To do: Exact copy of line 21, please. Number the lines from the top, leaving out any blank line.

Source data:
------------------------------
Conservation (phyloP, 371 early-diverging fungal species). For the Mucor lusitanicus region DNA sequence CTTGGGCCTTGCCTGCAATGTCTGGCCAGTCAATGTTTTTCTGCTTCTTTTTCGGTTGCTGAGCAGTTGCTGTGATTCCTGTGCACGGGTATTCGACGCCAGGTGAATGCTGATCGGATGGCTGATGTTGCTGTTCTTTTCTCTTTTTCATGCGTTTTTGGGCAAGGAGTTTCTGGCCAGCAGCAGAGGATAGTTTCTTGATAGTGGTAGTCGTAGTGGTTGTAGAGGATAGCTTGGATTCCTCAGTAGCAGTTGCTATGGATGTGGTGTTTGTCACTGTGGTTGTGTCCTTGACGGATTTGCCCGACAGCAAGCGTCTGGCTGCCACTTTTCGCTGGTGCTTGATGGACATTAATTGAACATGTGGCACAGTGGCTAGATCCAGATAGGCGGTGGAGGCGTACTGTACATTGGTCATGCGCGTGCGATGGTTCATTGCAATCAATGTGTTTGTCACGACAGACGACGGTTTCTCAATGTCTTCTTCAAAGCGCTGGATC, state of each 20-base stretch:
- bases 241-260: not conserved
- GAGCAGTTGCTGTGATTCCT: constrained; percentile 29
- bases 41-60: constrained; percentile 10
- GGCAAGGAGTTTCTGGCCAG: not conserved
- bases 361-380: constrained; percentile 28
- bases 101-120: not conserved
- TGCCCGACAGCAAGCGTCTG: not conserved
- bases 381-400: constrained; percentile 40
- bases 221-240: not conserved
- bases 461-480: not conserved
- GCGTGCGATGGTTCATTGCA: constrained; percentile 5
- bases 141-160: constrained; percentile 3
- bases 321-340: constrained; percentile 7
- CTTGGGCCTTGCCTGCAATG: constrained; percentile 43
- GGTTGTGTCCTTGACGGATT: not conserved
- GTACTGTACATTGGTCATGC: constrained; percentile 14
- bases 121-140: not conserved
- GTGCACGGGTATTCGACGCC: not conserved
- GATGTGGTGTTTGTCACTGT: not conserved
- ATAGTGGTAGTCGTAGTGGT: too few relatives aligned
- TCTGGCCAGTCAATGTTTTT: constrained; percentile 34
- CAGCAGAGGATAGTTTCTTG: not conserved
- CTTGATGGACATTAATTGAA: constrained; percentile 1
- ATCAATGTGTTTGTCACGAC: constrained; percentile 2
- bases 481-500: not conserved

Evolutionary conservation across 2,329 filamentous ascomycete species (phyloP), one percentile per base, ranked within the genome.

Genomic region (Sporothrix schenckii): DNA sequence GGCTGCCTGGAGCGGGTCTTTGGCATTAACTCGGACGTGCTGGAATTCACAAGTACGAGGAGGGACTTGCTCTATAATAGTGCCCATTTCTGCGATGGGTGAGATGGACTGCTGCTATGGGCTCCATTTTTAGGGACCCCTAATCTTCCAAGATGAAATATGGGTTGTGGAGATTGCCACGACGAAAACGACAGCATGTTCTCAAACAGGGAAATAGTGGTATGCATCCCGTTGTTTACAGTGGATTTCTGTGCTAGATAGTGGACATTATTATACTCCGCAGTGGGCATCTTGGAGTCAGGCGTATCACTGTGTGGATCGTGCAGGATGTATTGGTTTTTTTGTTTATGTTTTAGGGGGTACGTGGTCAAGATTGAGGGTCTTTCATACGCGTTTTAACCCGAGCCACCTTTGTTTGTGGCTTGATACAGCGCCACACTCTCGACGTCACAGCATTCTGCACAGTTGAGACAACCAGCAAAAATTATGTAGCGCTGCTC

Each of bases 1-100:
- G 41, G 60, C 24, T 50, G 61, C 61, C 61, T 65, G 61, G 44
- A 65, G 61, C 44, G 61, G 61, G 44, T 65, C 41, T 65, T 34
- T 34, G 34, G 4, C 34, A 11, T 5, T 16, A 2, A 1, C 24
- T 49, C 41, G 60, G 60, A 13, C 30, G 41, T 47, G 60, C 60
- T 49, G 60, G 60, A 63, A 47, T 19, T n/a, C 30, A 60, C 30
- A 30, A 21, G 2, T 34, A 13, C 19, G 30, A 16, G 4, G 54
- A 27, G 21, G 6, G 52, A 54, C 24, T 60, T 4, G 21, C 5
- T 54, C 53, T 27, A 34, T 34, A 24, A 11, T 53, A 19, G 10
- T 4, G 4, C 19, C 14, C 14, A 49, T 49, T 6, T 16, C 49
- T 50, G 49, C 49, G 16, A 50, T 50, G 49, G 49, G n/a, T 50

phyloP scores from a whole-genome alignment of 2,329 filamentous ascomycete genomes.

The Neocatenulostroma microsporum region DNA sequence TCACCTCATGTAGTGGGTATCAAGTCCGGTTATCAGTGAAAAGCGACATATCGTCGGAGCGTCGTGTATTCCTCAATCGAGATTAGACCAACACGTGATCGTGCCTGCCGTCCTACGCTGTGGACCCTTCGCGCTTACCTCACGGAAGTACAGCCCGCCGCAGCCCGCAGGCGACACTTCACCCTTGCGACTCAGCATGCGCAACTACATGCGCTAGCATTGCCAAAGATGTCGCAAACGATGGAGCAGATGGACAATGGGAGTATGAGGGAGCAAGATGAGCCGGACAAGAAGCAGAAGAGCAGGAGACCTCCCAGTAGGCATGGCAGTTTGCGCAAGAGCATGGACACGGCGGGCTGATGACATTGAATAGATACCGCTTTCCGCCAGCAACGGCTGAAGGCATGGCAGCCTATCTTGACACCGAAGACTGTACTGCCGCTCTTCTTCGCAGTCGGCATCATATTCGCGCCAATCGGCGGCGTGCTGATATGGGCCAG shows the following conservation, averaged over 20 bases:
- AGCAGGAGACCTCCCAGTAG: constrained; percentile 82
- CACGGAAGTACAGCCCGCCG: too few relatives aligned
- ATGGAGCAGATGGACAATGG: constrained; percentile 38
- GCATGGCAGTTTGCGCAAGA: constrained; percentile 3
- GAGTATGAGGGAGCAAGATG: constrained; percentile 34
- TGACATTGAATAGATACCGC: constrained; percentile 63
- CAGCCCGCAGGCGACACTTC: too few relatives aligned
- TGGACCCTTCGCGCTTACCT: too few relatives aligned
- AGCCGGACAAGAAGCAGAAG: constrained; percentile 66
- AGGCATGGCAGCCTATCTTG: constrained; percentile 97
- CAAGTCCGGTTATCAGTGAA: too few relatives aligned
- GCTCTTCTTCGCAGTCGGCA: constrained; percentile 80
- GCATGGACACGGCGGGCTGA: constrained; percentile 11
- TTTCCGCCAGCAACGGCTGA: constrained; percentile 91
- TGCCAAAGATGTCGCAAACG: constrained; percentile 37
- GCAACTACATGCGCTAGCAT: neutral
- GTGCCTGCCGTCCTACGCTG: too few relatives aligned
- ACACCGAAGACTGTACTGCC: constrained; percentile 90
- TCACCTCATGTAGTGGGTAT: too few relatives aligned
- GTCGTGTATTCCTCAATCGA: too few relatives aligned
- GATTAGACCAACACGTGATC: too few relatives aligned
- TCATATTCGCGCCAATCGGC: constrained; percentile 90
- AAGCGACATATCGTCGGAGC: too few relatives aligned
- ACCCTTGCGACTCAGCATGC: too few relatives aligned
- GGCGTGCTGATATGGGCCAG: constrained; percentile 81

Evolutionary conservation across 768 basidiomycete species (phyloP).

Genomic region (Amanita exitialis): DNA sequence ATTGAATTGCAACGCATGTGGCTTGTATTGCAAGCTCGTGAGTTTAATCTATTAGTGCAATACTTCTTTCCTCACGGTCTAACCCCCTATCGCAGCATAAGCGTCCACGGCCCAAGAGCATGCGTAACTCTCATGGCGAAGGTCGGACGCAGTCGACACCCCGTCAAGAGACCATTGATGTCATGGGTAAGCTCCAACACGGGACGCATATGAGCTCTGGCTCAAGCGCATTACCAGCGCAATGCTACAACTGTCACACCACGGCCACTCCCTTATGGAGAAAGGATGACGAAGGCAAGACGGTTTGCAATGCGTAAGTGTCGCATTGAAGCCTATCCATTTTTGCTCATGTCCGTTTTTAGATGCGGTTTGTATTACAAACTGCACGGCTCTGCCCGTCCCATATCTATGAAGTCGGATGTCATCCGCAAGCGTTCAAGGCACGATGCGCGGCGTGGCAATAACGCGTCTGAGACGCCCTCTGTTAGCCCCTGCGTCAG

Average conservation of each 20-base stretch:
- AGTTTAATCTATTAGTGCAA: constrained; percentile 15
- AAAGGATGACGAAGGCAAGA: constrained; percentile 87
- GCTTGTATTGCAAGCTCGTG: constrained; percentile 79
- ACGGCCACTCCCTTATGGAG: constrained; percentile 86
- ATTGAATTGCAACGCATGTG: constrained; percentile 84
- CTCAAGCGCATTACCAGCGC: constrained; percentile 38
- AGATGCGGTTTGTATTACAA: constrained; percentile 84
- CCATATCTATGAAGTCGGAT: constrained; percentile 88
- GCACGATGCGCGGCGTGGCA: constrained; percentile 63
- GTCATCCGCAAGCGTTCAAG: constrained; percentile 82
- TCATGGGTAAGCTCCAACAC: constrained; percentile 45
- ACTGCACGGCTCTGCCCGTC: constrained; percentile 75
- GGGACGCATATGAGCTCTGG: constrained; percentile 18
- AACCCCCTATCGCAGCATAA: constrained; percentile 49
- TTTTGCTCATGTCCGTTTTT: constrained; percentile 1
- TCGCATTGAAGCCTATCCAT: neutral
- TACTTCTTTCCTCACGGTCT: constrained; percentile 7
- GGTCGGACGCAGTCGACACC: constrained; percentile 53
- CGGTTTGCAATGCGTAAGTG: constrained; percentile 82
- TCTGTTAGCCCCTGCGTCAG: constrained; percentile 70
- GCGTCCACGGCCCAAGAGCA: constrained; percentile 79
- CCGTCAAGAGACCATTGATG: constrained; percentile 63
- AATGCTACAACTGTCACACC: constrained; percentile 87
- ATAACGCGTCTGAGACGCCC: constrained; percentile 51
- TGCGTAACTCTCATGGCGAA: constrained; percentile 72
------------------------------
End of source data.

- ATAGTGGTAGTCGTAGTGGT: too few relatives aligned